Why It Works
- A mortar and pestle creates the most flavorful and aromatic marinade, though you can speed things up with a blender.
- Grilling the chicken mostly on one side guarantees good browning without overcooking.
Peruvian-style grilled chicken is one of my favorite summertime meals (and, from the emails and photos folks send me, it's probably one of your favorites as well). The spice- and vinegar-rubbed, slow-grilled chicken is great on its own, but add some of the this-s#!t-is-good-on-everything creamy jalapeño sauce, and you've got a meal that guests are gonna insist you share the recipes for.
The only downside is that grill-roasting a whole chicken is pretty time-consuming. This was the conundrum I found myself in the other day around late afternoon, when I really wanted that chicken now. So, rather than prep and plan for the next day, I came up with this simple sandwich version I could eat right away.
The first step was to ditch the idea of roasting a whole chicken and instead focus on getting the same flavors into quick-cooking chicken cutlets that I cut from boneless, skinless chicken breasts. I know that boneless, skinless chicken breasts get a bad rap. I used to be one of those folks who dumped on them. But here's the truth: If you think boneless, skinless chicken breasts are dry or flavorless, it's only because you've never had them cooked properly. With a bit of carefully considered technique and a good marinade or rub, chicken breast meat can come out absolutely as tender and juicy as a pork chop, with plenty of flavor, too.
For the marinade, I use the exact same one I make for my original Peruvian-style grilled-chicken recipe—a combination of salt, cumin, paprika, black pepper, garlic, vinegar, and vegetable oil. The only thing I do differently these days is that I make my marinade with a mortar and pestle. I start by pounding the garlic and salt together until the garlic is completely broken down. Then I add the remaining ingredients and work them into a thick paste that really sticks to the chicken.
The advantage you get from a mortar and pestle is mainly in the flavor department. The pestle is a much better tool for crushing garlic cells and releasing their aromatic contents than a knife or a blender, and I know of no other method that produces a similarly thick texture in the final paste.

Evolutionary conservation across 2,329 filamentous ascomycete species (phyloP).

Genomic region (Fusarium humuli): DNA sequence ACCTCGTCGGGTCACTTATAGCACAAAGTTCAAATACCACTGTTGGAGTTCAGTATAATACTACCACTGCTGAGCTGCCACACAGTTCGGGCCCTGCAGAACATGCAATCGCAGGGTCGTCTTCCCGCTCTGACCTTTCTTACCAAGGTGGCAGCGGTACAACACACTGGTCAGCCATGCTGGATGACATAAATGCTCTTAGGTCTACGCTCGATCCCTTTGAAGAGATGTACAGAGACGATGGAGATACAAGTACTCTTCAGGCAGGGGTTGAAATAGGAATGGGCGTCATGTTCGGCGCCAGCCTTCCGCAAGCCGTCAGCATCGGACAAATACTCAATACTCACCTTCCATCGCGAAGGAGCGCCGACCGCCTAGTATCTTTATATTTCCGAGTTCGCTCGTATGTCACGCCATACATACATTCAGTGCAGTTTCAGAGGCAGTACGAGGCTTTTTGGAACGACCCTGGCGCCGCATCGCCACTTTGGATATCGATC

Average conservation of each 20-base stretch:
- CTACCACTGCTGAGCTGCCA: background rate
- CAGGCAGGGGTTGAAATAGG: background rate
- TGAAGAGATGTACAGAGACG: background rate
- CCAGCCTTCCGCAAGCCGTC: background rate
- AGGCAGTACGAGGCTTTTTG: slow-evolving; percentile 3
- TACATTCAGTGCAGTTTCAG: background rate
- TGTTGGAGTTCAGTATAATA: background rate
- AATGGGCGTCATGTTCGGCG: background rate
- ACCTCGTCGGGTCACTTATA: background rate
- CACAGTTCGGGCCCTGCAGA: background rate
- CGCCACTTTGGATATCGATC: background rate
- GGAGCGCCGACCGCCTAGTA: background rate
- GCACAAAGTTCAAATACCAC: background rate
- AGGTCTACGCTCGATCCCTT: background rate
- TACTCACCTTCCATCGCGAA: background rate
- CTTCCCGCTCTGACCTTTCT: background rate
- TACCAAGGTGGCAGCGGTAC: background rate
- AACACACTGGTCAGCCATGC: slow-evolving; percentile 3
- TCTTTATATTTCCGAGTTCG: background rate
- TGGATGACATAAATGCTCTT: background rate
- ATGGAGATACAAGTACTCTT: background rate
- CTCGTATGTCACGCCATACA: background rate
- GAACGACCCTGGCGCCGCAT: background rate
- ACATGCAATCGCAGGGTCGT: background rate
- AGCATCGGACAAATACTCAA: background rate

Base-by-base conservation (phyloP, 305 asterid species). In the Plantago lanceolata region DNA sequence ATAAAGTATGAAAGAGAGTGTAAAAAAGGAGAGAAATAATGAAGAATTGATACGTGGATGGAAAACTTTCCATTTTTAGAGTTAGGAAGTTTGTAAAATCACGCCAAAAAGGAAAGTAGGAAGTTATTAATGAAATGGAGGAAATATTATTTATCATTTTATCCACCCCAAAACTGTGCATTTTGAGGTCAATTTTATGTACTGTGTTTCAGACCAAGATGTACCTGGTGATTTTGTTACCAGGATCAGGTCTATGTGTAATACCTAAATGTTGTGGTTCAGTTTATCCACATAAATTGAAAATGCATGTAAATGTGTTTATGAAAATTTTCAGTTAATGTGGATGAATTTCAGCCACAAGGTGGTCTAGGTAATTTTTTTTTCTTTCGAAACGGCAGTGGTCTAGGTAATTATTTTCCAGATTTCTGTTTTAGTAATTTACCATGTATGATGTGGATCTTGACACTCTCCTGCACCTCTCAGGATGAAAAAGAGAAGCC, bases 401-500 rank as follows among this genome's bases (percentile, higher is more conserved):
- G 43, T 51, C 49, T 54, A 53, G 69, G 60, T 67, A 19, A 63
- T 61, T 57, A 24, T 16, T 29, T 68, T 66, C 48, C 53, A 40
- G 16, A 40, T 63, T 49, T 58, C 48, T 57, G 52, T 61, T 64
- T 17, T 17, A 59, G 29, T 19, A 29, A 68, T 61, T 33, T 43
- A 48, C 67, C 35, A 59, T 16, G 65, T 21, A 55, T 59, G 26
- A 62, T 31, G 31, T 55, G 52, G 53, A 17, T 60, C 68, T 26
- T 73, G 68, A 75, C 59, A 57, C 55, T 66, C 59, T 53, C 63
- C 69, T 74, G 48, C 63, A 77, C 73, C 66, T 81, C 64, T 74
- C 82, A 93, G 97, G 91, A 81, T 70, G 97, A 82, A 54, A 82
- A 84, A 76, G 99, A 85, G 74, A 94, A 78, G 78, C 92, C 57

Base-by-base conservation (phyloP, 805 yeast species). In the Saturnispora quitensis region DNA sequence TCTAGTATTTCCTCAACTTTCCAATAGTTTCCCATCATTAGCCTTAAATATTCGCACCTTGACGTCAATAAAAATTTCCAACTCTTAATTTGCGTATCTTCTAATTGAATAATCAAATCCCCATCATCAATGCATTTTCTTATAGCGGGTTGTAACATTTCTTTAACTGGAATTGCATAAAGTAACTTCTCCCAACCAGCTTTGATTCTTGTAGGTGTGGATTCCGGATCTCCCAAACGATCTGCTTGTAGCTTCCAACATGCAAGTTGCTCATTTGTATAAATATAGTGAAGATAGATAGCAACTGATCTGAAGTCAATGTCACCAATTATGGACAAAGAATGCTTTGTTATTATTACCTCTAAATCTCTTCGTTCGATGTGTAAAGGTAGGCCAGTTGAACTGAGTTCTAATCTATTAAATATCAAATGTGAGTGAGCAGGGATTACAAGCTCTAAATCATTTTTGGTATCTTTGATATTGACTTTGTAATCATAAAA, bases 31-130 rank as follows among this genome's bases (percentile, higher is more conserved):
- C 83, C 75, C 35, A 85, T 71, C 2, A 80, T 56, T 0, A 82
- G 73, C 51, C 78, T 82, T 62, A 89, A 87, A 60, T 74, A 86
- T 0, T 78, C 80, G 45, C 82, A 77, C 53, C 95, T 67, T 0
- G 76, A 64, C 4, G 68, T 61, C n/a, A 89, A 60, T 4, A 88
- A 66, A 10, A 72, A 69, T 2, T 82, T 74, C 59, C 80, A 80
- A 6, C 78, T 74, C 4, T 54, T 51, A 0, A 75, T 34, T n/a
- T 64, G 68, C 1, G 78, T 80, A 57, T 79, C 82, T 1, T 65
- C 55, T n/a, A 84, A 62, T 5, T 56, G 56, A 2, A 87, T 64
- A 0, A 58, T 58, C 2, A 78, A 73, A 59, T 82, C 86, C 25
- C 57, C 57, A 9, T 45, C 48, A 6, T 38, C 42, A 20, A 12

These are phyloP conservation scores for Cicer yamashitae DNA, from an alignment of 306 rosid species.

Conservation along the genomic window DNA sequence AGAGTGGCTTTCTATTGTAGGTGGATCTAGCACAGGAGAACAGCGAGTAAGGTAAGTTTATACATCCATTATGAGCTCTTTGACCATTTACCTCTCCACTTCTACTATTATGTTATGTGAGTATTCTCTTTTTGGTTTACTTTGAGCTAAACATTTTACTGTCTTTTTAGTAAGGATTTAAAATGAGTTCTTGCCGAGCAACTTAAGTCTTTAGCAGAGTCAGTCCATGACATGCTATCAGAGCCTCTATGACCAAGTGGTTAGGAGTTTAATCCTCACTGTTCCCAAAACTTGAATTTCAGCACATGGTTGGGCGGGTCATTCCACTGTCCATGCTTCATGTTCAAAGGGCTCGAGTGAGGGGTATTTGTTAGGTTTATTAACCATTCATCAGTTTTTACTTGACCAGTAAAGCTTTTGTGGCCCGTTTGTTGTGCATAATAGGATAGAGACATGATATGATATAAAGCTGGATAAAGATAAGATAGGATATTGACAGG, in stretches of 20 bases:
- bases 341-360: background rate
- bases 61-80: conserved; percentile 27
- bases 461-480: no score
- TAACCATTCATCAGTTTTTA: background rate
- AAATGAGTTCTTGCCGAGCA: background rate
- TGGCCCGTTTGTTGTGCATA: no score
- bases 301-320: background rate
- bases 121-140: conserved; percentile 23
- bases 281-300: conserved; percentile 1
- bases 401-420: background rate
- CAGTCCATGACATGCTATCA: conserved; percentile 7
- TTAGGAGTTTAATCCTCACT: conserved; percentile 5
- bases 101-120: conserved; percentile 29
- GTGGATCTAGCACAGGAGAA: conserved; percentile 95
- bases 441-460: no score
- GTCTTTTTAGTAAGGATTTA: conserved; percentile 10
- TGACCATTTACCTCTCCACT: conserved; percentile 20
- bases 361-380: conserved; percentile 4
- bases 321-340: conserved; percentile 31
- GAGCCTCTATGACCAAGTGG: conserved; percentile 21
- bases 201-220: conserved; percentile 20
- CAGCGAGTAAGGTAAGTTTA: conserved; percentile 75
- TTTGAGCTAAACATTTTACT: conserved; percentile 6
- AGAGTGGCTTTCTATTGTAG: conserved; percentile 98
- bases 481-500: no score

Next, I add my chicken cutlets to the marinade and turn them to coat well. The flavors of the marinade mostly stick to the surface of the chicken, but the salt in the marinade performs another role: dry-brining. Even in the short window of time in which the chicken marinates before it hits the grill, the salt will break down some muscle protein, allowing the chicken to retain more moisture as it cooks. (See more on the science of brining here.)
I set the chicken aside while I make my green sauce, a simple no-cook blend of jalapeños, cilantro, garlic, mayonnaise, sour cream, vinegar, lime juice, and a touch of extra-virgin olive oil. If you want to go the more authentic route, you could get yourself a jar or two of ají amarillo paste, made from distinctively yellow hot Peruvian chiles.
To cook the chicken cutlets, I use my go-to grilled-chicken technique: unilateral cooking. That is, cooking it almost all the way through from one side only. Why this method?
Well, as meat cooks, its muscle fibrils tighten up, squeezing out moisture. This is a problem with all meat, but it's particularly true of chicken breast, which has very little extra fat to protect it from drying out. At the same time, we need to let the chicken cook long enough to brown properly if we want to get any flavor from that grill. The typical way to cook chicken would be to let it cook for a relatively even amount of time on both sides. The result is chicken that's not particularly well browned on either side, and probably a little overcooked all the way through.
By letting the chicken spend most of its time on a single side, you get very deep browning on that side while maintaining plenty of moisture inside. The result is chicken that's juicy and flavorful, no trade-offs required.*
With the sauce made and the chicken cooked, all that was left was assembly. To start, I grilled up some sliced crusty buns until crisp and lightly charred. (I used the finish-at-home ciabatta buns from La Brea bakery, available up and down the West Coast.) Even though our chicken is juicy and our sauce has some fat in it, I felt like the sandwich could use a little more richness, so I layered the bottom buns with some smashed avocado. On top of that, I laid down some thinly sliced red onions and some fresh, crisp romaine lettuce leaves.